Motion is an essential process for many living organisms and for artificial robots and machines. To date, creating self-propelled motion in nano-to-macroscopic-sized objects has been a challenging issue for scientists. Herein, we report the directional and continuous motion of crystals on a glass surface when irradiated simultaneously with two different wavelengths, using simple azobenzenes as a photoresponsive organic compound. The direction of the motion can be controlled by the position of the light sources, and the crystals can even climb vertical surfaces. The motion is driven by crystallization and melting at the front and rear edges of the crystal, respectively, via photochemical conversion between the crystal and liquid phases induced by the trans–cis isomerization of azobenzenes. This finding could lead to remote-controlled micrometre-sized vehicles and valves on solid substrates.
Motion is an integral process in living systems and is necessary for the performance of mechanical functions in artificial systems, such as robots and machines. Self-propelling motion of nano-to-macroscopic-sized objects has been of interest to scientists1,2,3,4,5,6,7. Target objects have been either liquids or solids, and physical or chemical energy has been used to obtain motion of these objects in fluids or on solid surfaces.
In liquid media or at liquid/air interfaces, self-propelling motion of objects has been observed when a chemical gradient existed around the objects. A well-known example is the camphor boat that moves on a liquid surface by asymmetric dissolution of camphor into the solution7,8,9. By releasing chemical substances pre-adsorbed in target objects that contain metal-organic frameworks10 or gels11, motion of these objects has been generated. Catalytic reactions, such as the decomposition of hydrogen peroxide, produce bubbles on the surface of a solid, resulting in the propulsion of solid boats or rods1,2,3,4,5,6,7,12,13. Liquid droplets also show self-propelling motion at liquid/air interfaces or in liquids that are driven by non-equilibrium chemical conditions7,14,15. As this motion is induced by a chemical gradient or non-equilibrium condition, the motion ceases when the gradient disappears or an equilibrium condition is established7.
Using light as an energy source, the motion of liquid droplets or solid objects has been demonstrated7. In these cases, light energy is used to generate a chemical gradient using a photochemical reaction, such as a photochromic reaction, or is converted to heat energy. On a liquid surface, for example, the motion of an oil droplet is obtained by generating a liquid/liquid interfacial gradient induced by the photochemical reaction of a photoresponsive surfactant16. In liquid crystals, the self-assembling nature of liquid crystal molecules has been utilized to induce directional motion of microparticles17,18 or rotation of sub-millimetre-sized glass rods19,20. A solid piece of polydimethylsiloxane, modified on one side by multiwall carbon nanotubes, moved on the surface of water when the modified surface was irradiated with a laser. In this case, the carbon nanotubes absorb light and convert it into heat energy, resulting in the generation of a surface tension gradient21. On the other hand, on solid surfaces it is quite challenging to induce translational motion of a liquid droplet or a solid object using light. To generate motion of liquid droplets, the solid surface has to be modified with photoresponsive molecules and precise control of the photoirradiation is required22,23,24. The motion of glassy solid objects on solid surfaces has been demonstrated; however, irradiation using a polarized laser was required25,26. Thin films of photochromic compounds, such as azobenzene (AB)-based polymers27,28 or small molecules29,30, show mass transport to form surface-relief gratings when irradiated with an interference pattern of coherent light. The range of the mass flow, however, is considered to be limited to the pitch of the interference pattern created by the coherent laser beams (generally up to several microns)27,28,29,30. However, photoinduced translational motion of crystals on untreated solid surfaces is unknown.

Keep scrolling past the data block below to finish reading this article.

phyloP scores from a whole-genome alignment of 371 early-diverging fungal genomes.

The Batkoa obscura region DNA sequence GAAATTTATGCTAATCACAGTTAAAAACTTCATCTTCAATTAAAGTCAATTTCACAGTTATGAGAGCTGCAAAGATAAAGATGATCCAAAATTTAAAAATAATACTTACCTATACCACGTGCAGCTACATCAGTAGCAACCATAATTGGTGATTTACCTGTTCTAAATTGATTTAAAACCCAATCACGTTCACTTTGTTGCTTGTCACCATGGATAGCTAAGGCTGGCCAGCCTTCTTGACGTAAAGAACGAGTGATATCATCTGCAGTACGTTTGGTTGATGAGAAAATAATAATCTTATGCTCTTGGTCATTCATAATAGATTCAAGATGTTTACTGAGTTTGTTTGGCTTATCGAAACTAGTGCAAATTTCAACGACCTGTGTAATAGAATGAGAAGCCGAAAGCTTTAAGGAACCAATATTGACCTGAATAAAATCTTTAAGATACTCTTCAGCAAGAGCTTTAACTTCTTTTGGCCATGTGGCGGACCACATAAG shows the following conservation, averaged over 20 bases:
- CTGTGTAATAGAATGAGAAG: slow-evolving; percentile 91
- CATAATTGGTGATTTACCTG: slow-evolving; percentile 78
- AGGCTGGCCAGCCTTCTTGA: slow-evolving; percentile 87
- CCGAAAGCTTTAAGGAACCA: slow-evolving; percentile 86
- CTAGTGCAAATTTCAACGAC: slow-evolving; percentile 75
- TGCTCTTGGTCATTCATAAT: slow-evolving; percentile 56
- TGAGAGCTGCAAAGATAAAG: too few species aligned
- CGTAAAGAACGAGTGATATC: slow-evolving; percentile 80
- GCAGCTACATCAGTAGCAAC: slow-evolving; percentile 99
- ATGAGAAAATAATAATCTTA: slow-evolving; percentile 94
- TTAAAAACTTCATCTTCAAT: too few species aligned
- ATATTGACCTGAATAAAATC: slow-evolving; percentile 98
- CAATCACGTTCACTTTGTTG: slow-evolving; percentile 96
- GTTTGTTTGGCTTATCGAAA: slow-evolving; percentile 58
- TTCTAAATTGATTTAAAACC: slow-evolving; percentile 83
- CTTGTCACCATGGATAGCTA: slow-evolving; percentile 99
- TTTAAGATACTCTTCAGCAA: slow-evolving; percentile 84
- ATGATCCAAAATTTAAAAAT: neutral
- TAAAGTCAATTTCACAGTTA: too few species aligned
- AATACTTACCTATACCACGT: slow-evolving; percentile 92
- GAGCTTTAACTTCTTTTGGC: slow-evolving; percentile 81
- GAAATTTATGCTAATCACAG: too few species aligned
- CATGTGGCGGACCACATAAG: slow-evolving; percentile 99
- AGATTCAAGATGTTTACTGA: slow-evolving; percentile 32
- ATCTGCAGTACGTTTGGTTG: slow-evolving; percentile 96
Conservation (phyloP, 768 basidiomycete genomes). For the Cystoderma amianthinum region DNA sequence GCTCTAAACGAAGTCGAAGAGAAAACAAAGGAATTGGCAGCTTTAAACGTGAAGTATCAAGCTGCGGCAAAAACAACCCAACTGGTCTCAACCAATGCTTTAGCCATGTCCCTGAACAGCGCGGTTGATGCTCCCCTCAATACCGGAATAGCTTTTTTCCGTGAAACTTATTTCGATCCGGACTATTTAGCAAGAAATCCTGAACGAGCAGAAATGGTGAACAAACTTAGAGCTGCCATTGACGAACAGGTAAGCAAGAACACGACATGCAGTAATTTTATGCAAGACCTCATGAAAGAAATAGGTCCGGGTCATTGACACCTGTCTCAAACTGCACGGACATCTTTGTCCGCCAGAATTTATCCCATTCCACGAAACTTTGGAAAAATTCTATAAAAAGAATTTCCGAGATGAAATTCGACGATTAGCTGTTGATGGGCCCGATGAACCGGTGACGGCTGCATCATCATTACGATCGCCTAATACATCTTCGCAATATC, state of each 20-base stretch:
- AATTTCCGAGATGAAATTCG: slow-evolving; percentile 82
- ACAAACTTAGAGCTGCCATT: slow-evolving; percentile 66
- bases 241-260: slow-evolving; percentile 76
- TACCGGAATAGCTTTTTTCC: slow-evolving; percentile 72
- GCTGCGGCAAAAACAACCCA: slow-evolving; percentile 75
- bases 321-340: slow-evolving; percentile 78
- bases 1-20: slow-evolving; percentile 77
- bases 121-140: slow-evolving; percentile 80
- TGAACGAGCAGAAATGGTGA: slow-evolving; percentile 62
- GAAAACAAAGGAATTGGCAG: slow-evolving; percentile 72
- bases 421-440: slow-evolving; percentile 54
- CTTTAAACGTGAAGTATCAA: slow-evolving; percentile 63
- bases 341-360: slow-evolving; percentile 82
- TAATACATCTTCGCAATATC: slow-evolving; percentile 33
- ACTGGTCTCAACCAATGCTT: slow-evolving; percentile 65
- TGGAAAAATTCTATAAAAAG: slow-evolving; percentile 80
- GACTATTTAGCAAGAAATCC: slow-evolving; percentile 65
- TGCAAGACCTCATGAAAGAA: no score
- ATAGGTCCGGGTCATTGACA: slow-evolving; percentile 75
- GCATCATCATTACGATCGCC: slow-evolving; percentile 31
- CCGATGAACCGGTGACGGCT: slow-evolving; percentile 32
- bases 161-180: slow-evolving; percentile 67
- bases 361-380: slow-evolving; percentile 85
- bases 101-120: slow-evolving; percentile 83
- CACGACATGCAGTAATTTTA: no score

As described above, most studies have utilized the photoreactions of photochromic molecules to obtain photoresponsive self-propelling systems16,17,18,19,20,22,23,24,25,26. Organic photochromic compounds have also been utilized to induce various other mechanical motions of objects with light31. Molecular crystals32,33,34,35,36,37,38 and polymeric elastomers39,40,41,42 with photoreactive chromophores can exhibit bending32,33,34,39,40,41, twisting43, coiling42, expansion35 or even jumping32,36,37,38. In many cases, these mechanical motions involve the photochemical reactions of AB derivatives, which exhibit photoisomerization between trans and cis isomers on exposure to light32,39,44. Recently, by using the photoisomerization of AB, direct switching between solid and liquid phases was reported by our group and others45,46,47. This photoinduced phase transition has attracted interest not only in basic science48,49 but also in material applications such as photocontrollable adhesives46,50,51,52 and photoresists53.